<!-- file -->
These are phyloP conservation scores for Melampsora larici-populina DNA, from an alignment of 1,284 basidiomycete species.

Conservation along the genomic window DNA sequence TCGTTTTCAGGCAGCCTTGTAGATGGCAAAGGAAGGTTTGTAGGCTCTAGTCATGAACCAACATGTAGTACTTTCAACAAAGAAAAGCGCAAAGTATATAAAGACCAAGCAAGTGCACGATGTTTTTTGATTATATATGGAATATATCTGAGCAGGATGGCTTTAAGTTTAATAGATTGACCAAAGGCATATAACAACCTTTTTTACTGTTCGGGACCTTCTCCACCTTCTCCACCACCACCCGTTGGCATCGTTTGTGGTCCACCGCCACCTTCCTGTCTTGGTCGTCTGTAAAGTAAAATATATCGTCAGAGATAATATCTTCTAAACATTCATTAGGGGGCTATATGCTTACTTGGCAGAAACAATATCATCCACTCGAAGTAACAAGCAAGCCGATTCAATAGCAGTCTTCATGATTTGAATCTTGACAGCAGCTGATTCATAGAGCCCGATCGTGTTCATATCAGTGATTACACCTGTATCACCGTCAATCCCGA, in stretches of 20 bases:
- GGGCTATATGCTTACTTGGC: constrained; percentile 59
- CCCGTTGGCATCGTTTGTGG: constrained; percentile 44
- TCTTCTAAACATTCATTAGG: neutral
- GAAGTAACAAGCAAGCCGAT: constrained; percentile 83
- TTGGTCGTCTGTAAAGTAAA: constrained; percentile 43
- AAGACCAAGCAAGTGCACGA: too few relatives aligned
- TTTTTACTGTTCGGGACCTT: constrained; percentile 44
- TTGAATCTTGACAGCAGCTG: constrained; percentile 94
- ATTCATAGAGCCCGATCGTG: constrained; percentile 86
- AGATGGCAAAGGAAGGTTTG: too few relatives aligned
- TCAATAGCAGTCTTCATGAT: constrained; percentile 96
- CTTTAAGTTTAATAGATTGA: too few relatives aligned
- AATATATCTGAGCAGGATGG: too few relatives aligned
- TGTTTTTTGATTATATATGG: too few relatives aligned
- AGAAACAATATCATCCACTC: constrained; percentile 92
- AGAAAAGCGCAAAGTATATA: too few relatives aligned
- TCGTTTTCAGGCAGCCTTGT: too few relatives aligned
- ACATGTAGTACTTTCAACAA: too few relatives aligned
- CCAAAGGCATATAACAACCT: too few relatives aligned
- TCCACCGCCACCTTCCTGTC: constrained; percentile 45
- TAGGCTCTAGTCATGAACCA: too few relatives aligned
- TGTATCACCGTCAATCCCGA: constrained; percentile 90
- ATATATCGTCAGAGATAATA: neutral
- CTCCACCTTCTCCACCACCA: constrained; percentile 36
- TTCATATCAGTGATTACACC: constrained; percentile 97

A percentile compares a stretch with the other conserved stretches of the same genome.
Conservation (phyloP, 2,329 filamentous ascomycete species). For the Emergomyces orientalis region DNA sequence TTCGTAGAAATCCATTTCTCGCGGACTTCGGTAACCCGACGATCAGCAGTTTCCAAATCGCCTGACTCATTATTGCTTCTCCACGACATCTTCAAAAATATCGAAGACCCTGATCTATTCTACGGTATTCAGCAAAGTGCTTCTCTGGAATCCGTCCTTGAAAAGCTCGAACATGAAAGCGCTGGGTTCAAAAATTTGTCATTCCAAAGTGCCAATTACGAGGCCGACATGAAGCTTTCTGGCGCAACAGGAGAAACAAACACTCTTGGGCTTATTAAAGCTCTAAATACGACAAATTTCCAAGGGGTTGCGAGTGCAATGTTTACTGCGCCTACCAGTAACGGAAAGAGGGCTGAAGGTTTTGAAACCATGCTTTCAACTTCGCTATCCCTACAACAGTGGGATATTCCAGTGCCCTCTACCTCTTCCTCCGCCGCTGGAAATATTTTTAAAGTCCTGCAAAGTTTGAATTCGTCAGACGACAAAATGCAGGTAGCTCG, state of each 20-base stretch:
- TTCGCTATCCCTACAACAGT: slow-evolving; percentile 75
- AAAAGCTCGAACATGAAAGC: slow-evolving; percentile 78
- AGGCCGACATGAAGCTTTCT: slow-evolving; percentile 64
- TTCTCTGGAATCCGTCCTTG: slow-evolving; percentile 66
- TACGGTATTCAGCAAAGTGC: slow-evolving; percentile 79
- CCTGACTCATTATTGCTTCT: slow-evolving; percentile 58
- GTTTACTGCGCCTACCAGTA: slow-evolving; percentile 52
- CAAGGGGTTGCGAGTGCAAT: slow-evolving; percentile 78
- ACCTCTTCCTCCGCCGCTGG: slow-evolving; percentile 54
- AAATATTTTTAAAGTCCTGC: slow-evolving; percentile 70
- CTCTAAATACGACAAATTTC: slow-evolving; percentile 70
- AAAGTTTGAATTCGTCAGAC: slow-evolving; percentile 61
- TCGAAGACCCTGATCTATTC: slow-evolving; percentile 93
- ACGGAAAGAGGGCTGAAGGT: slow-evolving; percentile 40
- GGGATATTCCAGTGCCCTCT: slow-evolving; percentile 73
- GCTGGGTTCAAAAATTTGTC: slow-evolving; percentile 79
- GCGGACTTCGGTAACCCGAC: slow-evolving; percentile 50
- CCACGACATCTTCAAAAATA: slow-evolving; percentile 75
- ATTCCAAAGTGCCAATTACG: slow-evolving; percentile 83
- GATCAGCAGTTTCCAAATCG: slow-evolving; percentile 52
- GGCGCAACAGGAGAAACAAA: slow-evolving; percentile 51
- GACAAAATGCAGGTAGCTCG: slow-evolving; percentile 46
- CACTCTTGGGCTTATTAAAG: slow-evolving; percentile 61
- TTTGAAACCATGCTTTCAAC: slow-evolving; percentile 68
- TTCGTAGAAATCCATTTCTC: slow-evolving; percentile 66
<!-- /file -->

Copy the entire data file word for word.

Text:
These are phyloP conservation scores for Melampsora larici-populina DNA, from an alignment of 1,284 basidiomycete species.

Conservation along the genomic window DNA sequence TCGTTTTCAGGCAGCCTTGTAGATGGCAAAGGAAGGTTTGTAGGCTCTAGTCATGAACCAACATGTAGTACTTTCAACAAAGAAAAGCGCAAAGTATATAAAGACCAAGCAAGTGCACGATGTTTTTTGATTATATATGGAATATATCTGAGCAGGATGGCTTTAAGTTTAATAGATTGACCAAAGGCATATAACAACCTTTTTTACTGTTCGGGACCTTCTCCACCTTCTCCACCACCACCCGTTGGCATCGTTTGTGGTCCACCGCCACCTTCCTGTCTTGGTCGTCTGTAAAGTAAAATATATCGTCAGAGATAATATCTTCTAAACATTCATTAGGGGGCTATATGCTTACTTGGCAGAAACAATATCATCCACTCGAAGTAACAAGCAAGCCGATTCAATAGCAGTCTTCATGATTTGAATCTTGACAGCAGCTGATTCATAGAGCCCGATCGTGTTCATATCAGTGATTACACCTGTATCACCGTCAATCCCGA, in stretches of 20 bases:
- GGGCTATATGCTTACTTGGC: constrained; percentile 59
- CCCGTTGGCATCGTTTGTGG: constrained; percentile 44
- TCTTCTAAACATTCATTAGG: neutral
- GAAGTAACAAGCAAGCCGAT: constrained; percentile 83
- TTGGTCGTCTGTAAAGTAAA: constrained; percentile 43
- AAGACCAAGCAAGTGCACGA: too few relatives aligned
- TTTTTACTGTTCGGGACCTT: constrained; percentile 44
- TTGAATCTTGACAGCAGCTG: constrained; percentile 94
- ATTCATAGAGCCCGATCGTG: constrained; percentile 86
- AGATGGCAAAGGAAGGTTTG: too few relatives aligned
- TCAATAGCAGTCTTCATGAT: constrained; percentile 96
- CTTTAAGTTTAATAGATTGA: too few relatives aligned
- AATATATCTGAGCAGGATGG: too few relatives aligned
- TGTTTTTTGATTATATATGG: too few relatives aligned
- AGAAACAATATCATCCACTC: constrained; percentile 92
- AGAAAAGCGCAAAGTATATA: too few relatives aligned
- TCGTTTTCAGGCAGCCTTGT: too few relatives aligned
- ACATGTAGTACTTTCAACAA: too few relatives aligned
- CCAAAGGCATATAACAACCT: too few relatives aligned
- TCCACCGCCACCTTCCTGTC: constrained; percentile 45
- TAGGCTCTAGTCATGAACCA: too few relatives aligned
- TGTATCACCGTCAATCCCGA: constrained; percentile 90
- ATATATCGTCAGAGATAATA: neutral
- CTCCACCTTCTCCACCACCA: constrained; percentile 36
- TTCATATCAGTGATTACACC: constrained; percentile 97

A percentile compares a stretch with the other conserved stretches of the same genome.
Conservation (phyloP, 2,329 filamentous ascomycete species). For the Emergomyces orientalis region DNA sequence TTCGTAGAAATCCATTTCTCGCGGACTTCGGTAACCCGACGATCAGCAGTTTCCAAATCGCCTGACTCATTATTGCTTCTCCACGACATCTTCAAAAATATCGAAGACCCTGATCTATTCTACGGTATTCAGCAAAGTGCTTCTCTGGAATCCGTCCTTGAAAAGCTCGAACATGAAAGCGCTGGGTTCAAAAATTTGTCATTCCAAAGTGCCAATTACGAGGCCGACATGAAGCTTTCTGGCGCAACAGGAGAAACAAACACTCTTGGGCTTATTAAAGCTCTAAATACGACAAATTTCCAAGGGGTTGCGAGTGCAATGTTTACTGCGCCTACCAGTAACGGAAAGAGGGCTGAAGGTTTTGAAACCATGCTTTCAACTTCGCTATCCCTACAACAGTGGGATATTCCAGTGCCCTCTACCTCTTCCTCCGCCGCTGGAAATATTTTTAAAGTCCTGCAAAGTTTGAATTCGTCAGACGACAAAATGCAGGTAGCTCG, state of each 20-base stretch:
- TTCGCTATCCCTACAACAGT: slow-evolving; percentile 75
- AAAAGCTCGAACATGAAAGC: slow-evolving; percentile 78
- AGGCCGACATGAAGCTTTCT: slow-evolving; percentile 64
- TTCTCTGGAATCCGTCCTTG: slow-evolving; percentile 66
- TACGGTATTCAGCAAAGTGC: slow-evolving; percentile 79
- CCTGACTCATTATTGCTTCT: slow-evolving; percentile 58
- GTTTACTGCGCCTACCAGTA: slow-evolving; percentile 52
- CAAGGGGTTGCGAGTGCAAT: slow-evolving; percentile 78
- ACCTCTTCCTCCGCCGCTGG: slow-evolving; percentile 54
- AAATATTTTTAAAGTCCTGC: slow-evolving; percentile 70
- CTCTAAATACGACAAATTTC: slow-evolving; percentile 70
- AAAGTTTGAATTCGTCAGAC: slow-evolving; percentile 61
- TCGAAGACCCTGATCTATTC: slow-evolving; percentile 93
- ACGGAAAGAGGGCTGAAGGT: slow-evolving; percentile 40
- GGGATATTCCAGTGCCCTCT: slow-evolving; percentile 73
- GCTGGGTTCAAAAATTTGTC: slow-evolving; percentile 79
- GCGGACTTCGGTAACCCGAC: slow-evolving; percentile 50
- CCACGACATCTTCAAAAATA: slow-evolving; percentile 75
- ATTCCAAAGTGCCAATTACG: slow-evolving; percentile 83
- GATCAGCAGTTTCCAAATCG: slow-evolving; percentile 52
- GGCGCAACAGGAGAAACAAA: slow-evolving; percentile 51
- GACAAAATGCAGGTAGCTCG: slow-evolving; percentile 46
- CACTCTTGGGCTTATTAAAG: slow-evolving; percentile 61
- TTTGAAACCATGCTTTCAAC: slow-evolving; percentile 68
- TTCGTAGAAATCCATTTCTC: slow-evolving; percentile 66